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Wednesday, February 21, 2018

What is mathematics?


Photo source: Wikimedia Commons, Wapcaplet

Photo license: CC B-SA 3.0


What is mathematics? Here is my definition:


Mathematics is the study of numbers, lines and shapes


How does mathematics relate to logic? Logic is the process of forming conclusions using objective reasons or premises. I believe that logic and mathematics overlap when it comes to mathematical equations. For example, imagine that you are trying to figure out the length of the long side on a right triangle and you already know the lengths of the two short sides (a = 4, b = 3). To answer this question, you could use the Pythagorean theorem: a^2 + b^2 = c^2. Now we can solve the equation using logic:


  1. a^2 + b^2 = c^2
  2. a = 4
  3. b = 3
  4. Therefore, c = 25


I believe that solving this equation is simultaneously mathematics and logic. In this example, there are objective principles that form a conclusion and simultaneously there are numbers, lines and a shape.


I also believe that the part of mathematics that is not logic, has to do with numbers, shapes and lines in themselves. For example, think about the mathematical concept of a square. A square in itself is not a process of forming a conclusion. Therefore, shapes in themselves are not logic. The same can also be said for lines and numbers. For example, the number 8 is not a process of forming a conclusion.


To show how logic can stand on its own separate from mathematics, observe this logical argument:


  1. All humans are mortal
  2. Socrates is a human
  3. Therefore, Socrates is mortal


This logical argument is not mathematics because there are no numbers, lines or shapes being referred to. I believe this is a clear example of non-mathematical logic.


The rest of this post is a collection of definitions of mathematics from philosophers. The purpose of showing philosopher definitions is to show the range of potential definitions and how there is no consensus.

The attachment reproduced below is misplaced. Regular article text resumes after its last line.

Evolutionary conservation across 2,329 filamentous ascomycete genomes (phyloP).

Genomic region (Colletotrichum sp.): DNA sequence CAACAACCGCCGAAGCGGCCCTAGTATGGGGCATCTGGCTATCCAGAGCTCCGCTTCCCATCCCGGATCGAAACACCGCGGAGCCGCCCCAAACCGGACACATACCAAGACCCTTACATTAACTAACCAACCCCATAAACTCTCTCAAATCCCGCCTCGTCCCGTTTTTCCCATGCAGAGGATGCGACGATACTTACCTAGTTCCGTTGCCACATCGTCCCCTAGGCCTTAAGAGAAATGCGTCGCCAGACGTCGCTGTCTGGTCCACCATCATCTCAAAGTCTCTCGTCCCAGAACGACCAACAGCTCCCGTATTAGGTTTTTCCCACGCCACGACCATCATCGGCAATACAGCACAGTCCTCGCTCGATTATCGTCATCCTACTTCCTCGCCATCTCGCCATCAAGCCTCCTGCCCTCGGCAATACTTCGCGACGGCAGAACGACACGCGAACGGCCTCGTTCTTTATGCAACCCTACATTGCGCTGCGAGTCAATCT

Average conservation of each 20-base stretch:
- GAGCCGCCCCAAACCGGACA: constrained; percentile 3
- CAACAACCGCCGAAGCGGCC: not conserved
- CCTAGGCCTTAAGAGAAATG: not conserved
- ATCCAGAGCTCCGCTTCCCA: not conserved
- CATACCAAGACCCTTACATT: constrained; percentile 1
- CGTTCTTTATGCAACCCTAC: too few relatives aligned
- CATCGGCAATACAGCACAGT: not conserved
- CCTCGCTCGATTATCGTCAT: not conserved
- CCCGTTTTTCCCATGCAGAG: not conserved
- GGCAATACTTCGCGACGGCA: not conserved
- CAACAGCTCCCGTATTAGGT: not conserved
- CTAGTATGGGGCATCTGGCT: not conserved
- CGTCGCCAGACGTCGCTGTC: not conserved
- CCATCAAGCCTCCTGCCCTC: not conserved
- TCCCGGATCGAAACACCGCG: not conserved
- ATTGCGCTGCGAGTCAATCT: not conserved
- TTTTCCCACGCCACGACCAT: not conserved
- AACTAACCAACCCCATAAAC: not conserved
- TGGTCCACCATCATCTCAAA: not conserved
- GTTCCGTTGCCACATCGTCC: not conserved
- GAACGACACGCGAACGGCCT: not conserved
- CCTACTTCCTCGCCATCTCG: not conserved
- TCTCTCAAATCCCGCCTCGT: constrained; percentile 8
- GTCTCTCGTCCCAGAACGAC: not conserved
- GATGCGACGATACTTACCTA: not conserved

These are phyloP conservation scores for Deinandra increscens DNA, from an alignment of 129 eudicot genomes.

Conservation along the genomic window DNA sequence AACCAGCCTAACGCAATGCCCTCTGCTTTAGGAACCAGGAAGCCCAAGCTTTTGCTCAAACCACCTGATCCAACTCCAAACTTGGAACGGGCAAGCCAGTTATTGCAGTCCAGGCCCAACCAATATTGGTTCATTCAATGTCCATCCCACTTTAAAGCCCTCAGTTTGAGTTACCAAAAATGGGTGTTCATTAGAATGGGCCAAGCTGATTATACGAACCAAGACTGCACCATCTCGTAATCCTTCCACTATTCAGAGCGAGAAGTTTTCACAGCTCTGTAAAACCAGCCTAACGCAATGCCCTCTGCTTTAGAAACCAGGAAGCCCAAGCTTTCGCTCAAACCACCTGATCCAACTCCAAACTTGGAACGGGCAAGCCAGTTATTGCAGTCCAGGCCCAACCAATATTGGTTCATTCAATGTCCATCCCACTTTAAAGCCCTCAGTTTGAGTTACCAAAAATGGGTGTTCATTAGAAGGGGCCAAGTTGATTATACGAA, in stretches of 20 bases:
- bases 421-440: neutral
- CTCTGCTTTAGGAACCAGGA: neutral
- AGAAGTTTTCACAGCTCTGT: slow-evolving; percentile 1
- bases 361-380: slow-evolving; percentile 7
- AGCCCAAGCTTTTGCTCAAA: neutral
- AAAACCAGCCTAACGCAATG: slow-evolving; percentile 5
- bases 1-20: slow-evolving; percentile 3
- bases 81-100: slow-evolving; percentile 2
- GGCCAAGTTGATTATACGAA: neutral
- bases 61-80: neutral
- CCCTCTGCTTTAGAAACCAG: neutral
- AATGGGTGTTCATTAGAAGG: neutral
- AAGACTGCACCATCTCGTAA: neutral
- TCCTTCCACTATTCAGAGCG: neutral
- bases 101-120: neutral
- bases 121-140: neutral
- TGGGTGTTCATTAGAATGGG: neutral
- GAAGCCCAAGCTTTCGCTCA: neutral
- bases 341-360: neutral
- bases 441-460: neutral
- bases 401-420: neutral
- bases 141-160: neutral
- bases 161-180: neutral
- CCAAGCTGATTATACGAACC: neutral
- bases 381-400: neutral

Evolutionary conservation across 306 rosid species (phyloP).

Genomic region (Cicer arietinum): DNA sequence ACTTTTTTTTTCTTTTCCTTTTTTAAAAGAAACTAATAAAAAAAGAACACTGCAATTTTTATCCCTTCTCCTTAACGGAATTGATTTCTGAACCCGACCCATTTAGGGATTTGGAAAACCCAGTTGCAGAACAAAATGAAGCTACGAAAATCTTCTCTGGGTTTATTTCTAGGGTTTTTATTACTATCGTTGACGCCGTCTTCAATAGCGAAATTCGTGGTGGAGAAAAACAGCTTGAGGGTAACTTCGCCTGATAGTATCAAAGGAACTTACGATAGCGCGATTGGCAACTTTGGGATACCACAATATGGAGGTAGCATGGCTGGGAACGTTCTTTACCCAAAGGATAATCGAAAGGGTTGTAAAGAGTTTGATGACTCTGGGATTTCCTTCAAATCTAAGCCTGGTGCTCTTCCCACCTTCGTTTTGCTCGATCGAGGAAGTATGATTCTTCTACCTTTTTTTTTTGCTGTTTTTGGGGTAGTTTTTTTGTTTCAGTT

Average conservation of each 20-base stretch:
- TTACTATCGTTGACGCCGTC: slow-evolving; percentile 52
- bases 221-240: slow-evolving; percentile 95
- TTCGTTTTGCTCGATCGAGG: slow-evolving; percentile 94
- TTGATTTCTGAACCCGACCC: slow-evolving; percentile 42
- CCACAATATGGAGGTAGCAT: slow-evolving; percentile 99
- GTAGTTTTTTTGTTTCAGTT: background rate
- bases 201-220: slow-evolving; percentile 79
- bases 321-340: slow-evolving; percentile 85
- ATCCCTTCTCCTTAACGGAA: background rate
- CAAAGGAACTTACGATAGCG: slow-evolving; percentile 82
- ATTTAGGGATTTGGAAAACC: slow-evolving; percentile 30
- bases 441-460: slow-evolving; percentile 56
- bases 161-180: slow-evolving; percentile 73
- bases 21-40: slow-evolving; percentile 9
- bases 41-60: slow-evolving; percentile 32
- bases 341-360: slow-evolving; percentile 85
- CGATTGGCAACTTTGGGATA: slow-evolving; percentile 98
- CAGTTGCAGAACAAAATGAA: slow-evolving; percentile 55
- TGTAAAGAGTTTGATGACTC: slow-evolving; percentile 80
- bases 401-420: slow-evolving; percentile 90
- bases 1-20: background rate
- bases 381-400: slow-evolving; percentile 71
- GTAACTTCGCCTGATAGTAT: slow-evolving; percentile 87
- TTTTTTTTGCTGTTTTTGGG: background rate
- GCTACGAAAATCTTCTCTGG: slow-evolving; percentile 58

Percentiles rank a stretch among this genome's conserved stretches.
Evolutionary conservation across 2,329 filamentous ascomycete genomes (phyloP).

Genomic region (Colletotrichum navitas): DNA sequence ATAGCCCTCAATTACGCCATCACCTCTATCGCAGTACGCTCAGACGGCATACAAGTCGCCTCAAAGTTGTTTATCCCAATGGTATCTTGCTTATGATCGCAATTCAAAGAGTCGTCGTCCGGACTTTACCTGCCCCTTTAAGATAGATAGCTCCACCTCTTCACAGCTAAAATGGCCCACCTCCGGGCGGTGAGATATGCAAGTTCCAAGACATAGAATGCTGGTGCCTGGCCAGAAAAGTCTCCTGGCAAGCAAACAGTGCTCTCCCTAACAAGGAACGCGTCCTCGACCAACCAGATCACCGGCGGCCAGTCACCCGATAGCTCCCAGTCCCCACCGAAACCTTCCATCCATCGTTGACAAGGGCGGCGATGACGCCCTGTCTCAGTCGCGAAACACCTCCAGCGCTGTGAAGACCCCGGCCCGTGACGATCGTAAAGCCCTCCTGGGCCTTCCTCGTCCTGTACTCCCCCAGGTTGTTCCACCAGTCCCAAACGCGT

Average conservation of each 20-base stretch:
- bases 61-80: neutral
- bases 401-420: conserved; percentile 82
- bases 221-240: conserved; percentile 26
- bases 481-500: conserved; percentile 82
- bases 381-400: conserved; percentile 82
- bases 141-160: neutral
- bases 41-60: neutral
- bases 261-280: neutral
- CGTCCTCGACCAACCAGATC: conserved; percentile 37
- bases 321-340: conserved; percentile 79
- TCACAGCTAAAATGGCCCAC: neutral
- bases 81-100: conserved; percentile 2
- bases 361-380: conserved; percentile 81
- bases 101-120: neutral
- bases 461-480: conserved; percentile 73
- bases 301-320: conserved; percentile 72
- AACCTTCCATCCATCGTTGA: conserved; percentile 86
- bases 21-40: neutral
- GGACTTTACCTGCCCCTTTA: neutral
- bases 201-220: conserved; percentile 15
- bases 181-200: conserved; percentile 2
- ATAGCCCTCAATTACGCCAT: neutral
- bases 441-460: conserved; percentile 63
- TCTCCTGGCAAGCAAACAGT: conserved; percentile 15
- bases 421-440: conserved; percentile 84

Definitions of mathematics from philosophers


Aristotle (384-322 BC):

1. "the science of quantity" (Quoted in A History of Mathematics by Florian Cajori)


Auguste Comte (1798-1857):

2. "the science of indirect measurement" (Quoted in A History of Mathematics by Florian Cajori)


Benjamin Pierce (1809-1880):

3. "the science that draws necessary conclusions" (Quoted in Foundations of Fundamental Concepts of Mathematics by Howard Eves)


Bertrand Russell (1872-1970):

4. "all mathematics is symbolic logic" (The Principles of Mathematics, 1903)


Walter Warwick Sawyer (1911-2008):

5. "the classification and study of all possible patterns" (Prelude to Mathematics, 1955)


Intuitionism (according to Ernst Snapper 1913-2011):

6. "mental activity which consists in carrying out, one after the other, those mental constructions which are inductive and effective" (The Three Crises in Mathematics: Logicism, Intuitionism and Formalism, 1979)


Formalism (according to Ernst Snapper 1913-2011):

7. "the manipulation of the meaningless symbols of a first-order language according to explicit, syntactical rules" (The Three Crises in Mathematics: Logicism, Intuitionism and Formalism, 1979)



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